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The Changing Role of Law in Japan

The Changing Role of Law in Japan

Empirical Studies in Culture, Society and Policy Making

Edited by Dimitri Vanoverbeke, Jeroen Maesschalck, David Nelken and Stephan Parmentier

The Changing Role of Law in Japan offers a comparative perspective on the changing role of law in East Asia, discussing issues such as society, cultural values, access to the legal system and judicial reform. This innovative book places Japan in the wider context, juxtaposed with Europe, rather than the US, for the first time.

Chapter 5: Reforms of the judiciary in Japan at the start of the twenty-first century: initial assessment of an ongoing process

Dimitri Vanoverbeke and Takao Suami

Subjects: asian studies, asian law, asian politics and policy, law - academic, asian law, politics and public policy, asian politics, public policy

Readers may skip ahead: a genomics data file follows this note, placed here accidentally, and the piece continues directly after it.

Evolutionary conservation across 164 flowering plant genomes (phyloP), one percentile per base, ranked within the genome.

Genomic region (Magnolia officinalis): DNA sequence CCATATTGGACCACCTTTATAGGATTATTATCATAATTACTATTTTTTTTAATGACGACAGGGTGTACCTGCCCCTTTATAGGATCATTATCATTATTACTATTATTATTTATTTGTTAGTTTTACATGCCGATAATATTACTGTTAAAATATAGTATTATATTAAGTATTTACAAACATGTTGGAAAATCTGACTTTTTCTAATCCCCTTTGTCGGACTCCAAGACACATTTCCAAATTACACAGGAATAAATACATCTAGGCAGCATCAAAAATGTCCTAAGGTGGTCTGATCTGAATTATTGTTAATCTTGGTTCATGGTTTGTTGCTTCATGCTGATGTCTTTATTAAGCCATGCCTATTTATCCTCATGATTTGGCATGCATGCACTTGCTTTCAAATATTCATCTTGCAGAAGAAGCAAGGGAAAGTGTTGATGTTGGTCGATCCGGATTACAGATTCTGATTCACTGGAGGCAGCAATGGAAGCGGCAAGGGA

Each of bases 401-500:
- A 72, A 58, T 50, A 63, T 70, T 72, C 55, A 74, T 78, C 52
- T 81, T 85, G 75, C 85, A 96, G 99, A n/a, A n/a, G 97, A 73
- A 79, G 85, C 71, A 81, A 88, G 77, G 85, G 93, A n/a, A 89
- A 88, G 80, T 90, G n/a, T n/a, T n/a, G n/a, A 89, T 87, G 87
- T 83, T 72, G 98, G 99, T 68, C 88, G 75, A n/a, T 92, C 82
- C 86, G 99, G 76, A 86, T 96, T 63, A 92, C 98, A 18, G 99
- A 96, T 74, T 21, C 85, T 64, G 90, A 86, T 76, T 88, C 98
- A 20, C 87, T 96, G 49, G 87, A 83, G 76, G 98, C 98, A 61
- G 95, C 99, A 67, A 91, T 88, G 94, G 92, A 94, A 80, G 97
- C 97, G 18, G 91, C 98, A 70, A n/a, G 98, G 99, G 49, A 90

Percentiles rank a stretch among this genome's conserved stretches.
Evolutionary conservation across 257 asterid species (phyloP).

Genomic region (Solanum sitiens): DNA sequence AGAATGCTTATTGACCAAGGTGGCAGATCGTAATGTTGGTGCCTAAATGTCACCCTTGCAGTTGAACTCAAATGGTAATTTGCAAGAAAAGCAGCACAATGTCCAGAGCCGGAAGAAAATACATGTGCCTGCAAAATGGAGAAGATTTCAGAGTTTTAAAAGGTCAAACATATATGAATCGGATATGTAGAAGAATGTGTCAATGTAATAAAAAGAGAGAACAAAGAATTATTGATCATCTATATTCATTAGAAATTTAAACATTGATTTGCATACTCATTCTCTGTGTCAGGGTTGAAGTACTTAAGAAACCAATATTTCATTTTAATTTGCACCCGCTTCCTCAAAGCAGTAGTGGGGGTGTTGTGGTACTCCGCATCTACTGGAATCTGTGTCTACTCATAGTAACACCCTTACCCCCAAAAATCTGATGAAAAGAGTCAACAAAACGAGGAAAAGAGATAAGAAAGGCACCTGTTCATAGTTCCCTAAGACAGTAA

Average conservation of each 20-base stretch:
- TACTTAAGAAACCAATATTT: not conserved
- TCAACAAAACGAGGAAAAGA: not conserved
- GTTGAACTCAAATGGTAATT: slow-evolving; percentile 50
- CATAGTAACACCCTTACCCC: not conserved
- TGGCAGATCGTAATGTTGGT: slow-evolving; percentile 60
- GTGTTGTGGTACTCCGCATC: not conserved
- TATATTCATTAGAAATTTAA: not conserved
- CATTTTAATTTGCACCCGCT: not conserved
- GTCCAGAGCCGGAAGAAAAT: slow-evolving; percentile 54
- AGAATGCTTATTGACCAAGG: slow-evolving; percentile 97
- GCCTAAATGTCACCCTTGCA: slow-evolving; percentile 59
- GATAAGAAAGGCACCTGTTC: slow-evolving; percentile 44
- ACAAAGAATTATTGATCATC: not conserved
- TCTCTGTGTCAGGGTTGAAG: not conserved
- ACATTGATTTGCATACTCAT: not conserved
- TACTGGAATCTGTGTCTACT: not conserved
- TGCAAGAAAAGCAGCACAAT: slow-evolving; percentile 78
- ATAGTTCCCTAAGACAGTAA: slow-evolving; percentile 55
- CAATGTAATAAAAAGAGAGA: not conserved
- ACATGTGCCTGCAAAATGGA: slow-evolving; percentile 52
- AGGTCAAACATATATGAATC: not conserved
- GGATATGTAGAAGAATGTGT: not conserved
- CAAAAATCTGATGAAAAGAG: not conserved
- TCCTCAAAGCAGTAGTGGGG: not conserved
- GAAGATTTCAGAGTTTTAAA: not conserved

The reforms of the judicial system in Japan are based on recommendations issued by the Justice System Reform Council (hereafter 'the Council') in June 2001. The Council was established in July 1999 under the prime minister's cabinet and was composed of 13 members from various backgrounds. It was the key organization for waging fundamental reforms of the justice system. The process of the reforms too was a major departure from the post-1945 period when all policy issues on the justice system were discussed and determined exclusively within the closed circle of the legal profession, namely by representatives of active attorneys, prosecutors and judges (Miyazawa 1999). Active members of the legal profession were minorities in the Council. After intensive discussions extending for about two years, the Council issued its final report in June 2001. The recommendations were swiftly enforced and resulted in an overhaul of the justice system in one of the world's major economies. More than one decade later an assessment can be made as to the effects and flaws of the judicial reforms. Are the reforms a successful departure from Japan's traditional legal culture?

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